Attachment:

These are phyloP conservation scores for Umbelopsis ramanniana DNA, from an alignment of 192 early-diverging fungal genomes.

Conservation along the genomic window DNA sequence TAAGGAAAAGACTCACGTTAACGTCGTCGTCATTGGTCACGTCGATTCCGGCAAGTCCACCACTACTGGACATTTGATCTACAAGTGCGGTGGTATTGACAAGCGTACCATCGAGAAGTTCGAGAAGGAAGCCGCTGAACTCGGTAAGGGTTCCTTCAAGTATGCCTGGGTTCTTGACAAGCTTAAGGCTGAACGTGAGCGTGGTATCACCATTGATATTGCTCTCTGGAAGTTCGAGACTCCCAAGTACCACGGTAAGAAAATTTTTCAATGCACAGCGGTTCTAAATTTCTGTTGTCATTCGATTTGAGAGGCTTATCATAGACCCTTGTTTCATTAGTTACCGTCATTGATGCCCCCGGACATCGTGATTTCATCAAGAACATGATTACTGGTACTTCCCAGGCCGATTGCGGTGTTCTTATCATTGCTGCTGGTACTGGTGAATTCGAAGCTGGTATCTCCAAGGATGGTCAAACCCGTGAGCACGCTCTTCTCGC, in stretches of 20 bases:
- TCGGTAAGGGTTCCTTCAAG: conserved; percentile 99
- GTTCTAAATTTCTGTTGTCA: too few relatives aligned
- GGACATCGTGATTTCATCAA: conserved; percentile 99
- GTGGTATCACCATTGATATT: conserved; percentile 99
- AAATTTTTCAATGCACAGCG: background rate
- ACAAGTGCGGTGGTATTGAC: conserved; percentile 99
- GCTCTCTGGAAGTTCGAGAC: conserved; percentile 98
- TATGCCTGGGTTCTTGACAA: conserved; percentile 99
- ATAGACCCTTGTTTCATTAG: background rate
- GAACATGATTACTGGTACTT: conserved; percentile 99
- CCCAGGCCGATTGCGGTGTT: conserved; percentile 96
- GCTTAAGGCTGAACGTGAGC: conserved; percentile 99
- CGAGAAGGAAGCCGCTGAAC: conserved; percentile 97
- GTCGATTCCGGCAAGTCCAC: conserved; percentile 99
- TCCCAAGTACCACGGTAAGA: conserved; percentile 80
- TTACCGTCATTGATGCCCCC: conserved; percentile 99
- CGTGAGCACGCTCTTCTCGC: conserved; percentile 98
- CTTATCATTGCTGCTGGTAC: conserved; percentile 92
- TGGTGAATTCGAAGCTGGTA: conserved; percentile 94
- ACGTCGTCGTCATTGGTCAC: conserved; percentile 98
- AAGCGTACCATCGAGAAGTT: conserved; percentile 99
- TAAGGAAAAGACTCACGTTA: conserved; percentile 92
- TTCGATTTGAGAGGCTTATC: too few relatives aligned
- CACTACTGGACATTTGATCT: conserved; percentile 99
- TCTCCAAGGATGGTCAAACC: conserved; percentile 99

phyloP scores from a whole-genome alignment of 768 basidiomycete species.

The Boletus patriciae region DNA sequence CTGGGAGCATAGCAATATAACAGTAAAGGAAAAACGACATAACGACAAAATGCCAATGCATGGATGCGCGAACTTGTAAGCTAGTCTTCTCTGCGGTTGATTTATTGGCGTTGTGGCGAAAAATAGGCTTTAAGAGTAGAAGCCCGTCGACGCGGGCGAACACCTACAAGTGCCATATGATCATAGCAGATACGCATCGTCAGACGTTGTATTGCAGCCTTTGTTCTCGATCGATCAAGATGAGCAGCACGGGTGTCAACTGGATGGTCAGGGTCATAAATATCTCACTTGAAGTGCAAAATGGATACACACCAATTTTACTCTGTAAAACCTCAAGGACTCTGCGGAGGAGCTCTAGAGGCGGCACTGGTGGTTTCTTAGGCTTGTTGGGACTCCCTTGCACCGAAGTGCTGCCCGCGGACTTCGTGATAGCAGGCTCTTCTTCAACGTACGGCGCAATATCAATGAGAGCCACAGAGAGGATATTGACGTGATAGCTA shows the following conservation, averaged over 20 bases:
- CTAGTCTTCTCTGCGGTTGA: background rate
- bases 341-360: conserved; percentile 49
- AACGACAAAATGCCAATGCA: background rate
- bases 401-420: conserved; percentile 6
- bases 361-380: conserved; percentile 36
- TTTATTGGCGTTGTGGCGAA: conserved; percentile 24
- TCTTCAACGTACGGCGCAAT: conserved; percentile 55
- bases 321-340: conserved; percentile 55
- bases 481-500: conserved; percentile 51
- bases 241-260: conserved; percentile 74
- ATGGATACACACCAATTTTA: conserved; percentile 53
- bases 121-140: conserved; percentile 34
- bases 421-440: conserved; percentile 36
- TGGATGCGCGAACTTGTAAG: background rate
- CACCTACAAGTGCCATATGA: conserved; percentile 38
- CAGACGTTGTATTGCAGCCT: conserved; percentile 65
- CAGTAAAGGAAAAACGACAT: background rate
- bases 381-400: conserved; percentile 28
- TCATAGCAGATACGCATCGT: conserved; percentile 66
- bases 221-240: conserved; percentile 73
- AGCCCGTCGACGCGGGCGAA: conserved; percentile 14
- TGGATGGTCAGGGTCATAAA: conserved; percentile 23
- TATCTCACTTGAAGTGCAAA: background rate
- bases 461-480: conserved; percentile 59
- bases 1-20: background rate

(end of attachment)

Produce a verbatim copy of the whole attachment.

These are phyloP conservation scores for Umbelopsis ramanniana DNA, from an alignment of 192 early-diverging fungal genomes.

Conservation along the genomic window DNA sequence TAAGGAAAAGACTCACGTTAACGTCGTCGTCATTGGTCACGTCGATTCCGGCAAGTCCACCACTACTGGACATTTGATCTACAAGTGCGGTGGTATTGACAAGCGTACCATCGAGAAGTTCGAGAAGGAAGCCGCTGAACTCGGTAAGGGTTCCTTCAAGTATGCCTGGGTTCTTGACAAGCTTAAGGCTGAACGTGAGCGTGGTATCACCATTGATATTGCTCTCTGGAAGTTCGAGACTCCCAAGTACCACGGTAAGAAAATTTTTCAATGCACAGCGGTTCTAAATTTCTGTTGTCATTCGATTTGAGAGGCTTATCATAGACCCTTGTTTCATTAGTTACCGTCATTGATGCCCCCGGACATCGTGATTTCATCAAGAACATGATTACTGGTACTTCCCAGGCCGATTGCGGTGTTCTTATCATTGCTGCTGGTACTGGTGAATTCGAAGCTGGTATCTCCAAGGATGGTCAAACCCGTGAGCACGCTCTTCTCGC, in stretches of 20 bases:
- TCGGTAAGGGTTCCTTCAAG: conserved; percentile 99
- GTTCTAAATTTCTGTTGTCA: too few relatives aligned
- GGACATCGTGATTTCATCAA: conserved; percentile 99
- GTGGTATCACCATTGATATT: conserved; percentile 99
- AAATTTTTCAATGCACAGCG: background rate
- ACAAGTGCGGTGGTATTGAC: conserved; percentile 99
- GCTCTCTGGAAGTTCGAGAC: conserved; percentile 98
- TATGCCTGGGTTCTTGACAA: conserved; percentile 99
- ATAGACCCTTGTTTCATTAG: background rate
- GAACATGATTACTGGTACTT: conserved; percentile 99
- CCCAGGCCGATTGCGGTGTT: conserved; percentile 96
- GCTTAAGGCTGAACGTGAGC: conserved; percentile 99
- CGAGAAGGAAGCCGCTGAAC: conserved; percentile 97
- GTCGATTCCGGCAAGTCCAC: conserved; percentile 99
- TCCCAAGTACCACGGTAAGA: conserved; percentile 80
- TTACCGTCATTGATGCCCCC: conserved; percentile 99
- CGTGAGCACGCTCTTCTCGC: conserved; percentile 98
- CTTATCATTGCTGCTGGTAC: conserved; percentile 92
- TGGTGAATTCGAAGCTGGTA: conserved; percentile 94
- ACGTCGTCGTCATTGGTCAC: conserved; percentile 98
- AAGCGTACCATCGAGAAGTT: conserved; percentile 99
- TAAGGAAAAGACTCACGTTA: conserved; percentile 92
- TTCGATTTGAGAGGCTTATC: too few relatives aligned
- CACTACTGGACATTTGATCT: conserved; percentile 99
- TCTCCAAGGATGGTCAAACC: conserved; percentile 99

phyloP scores from a whole-genome alignment of 768 basidiomycete species.

The Boletus patriciae region DNA sequence CTGGGAGCATAGCAATATAACAGTAAAGGAAAAACGACATAACGACAAAATGCCAATGCATGGATGCGCGAACTTGTAAGCTAGTCTTCTCTGCGGTTGATTTATTGGCGTTGTGGCGAAAAATAGGCTTTAAGAGTAGAAGCCCGTCGACGCGGGCGAACACCTACAAGTGCCATATGATCATAGCAGATACGCATCGTCAGACGTTGTATTGCAGCCTTTGTTCTCGATCGATCAAGATGAGCAGCACGGGTGTCAACTGGATGGTCAGGGTCATAAATATCTCACTTGAAGTGCAAAATGGATACACACCAATTTTACTCTGTAAAACCTCAAGGACTCTGCGGAGGAGCTCTAGAGGCGGCACTGGTGGTTTCTTAGGCTTGTTGGGACTCCCTTGCACCGAAGTGCTGCCCGCGGACTTCGTGATAGCAGGCTCTTCTTCAACGTACGGCGCAATATCAATGAGAGCCACAGAGAGGATATTGACGTGATAGCTA shows the following conservation, averaged over 20 bases:
- CTAGTCTTCTCTGCGGTTGA: background rate
- bases 341-360: conserved; percentile 49
- AACGACAAAATGCCAATGCA: background rate
- bases 401-420: conserved; percentile 6
- bases 361-380: conserved; percentile 36
- TTTATTGGCGTTGTGGCGAA: conserved; percentile 24
- TCTTCAACGTACGGCGCAAT: conserved; percentile 55
- bases 321-340: conserved; percentile 55
- bases 481-500: conserved; percentile 51
- bases 241-260: conserved; percentile 74
- ATGGATACACACCAATTTTA: conserved; percentile 53
- bases 121-140: conserved; percentile 34
- bases 421-440: conserved; percentile 36
- TGGATGCGCGAACTTGTAAG: background rate
- CACCTACAAGTGCCATATGA: conserved; percentile 38
- CAGACGTTGTATTGCAGCCT: conserved; percentile 65
- CAGTAAAGGAAAAACGACAT: background rate
- bases 381-400: conserved; percentile 28
- TCATAGCAGATACGCATCGT: conserved; percentile 66
- bases 221-240: conserved; percentile 73
- AGCCCGTCGACGCGGGCGAA: conserved; percentile 14
- TGGATGGTCAGGGTCATAAA: conserved; percentile 23
- TATCTCACTTGAAGTGCAAA: background rate
- bases 461-480: conserved; percentile 59
- bases 1-20: background rate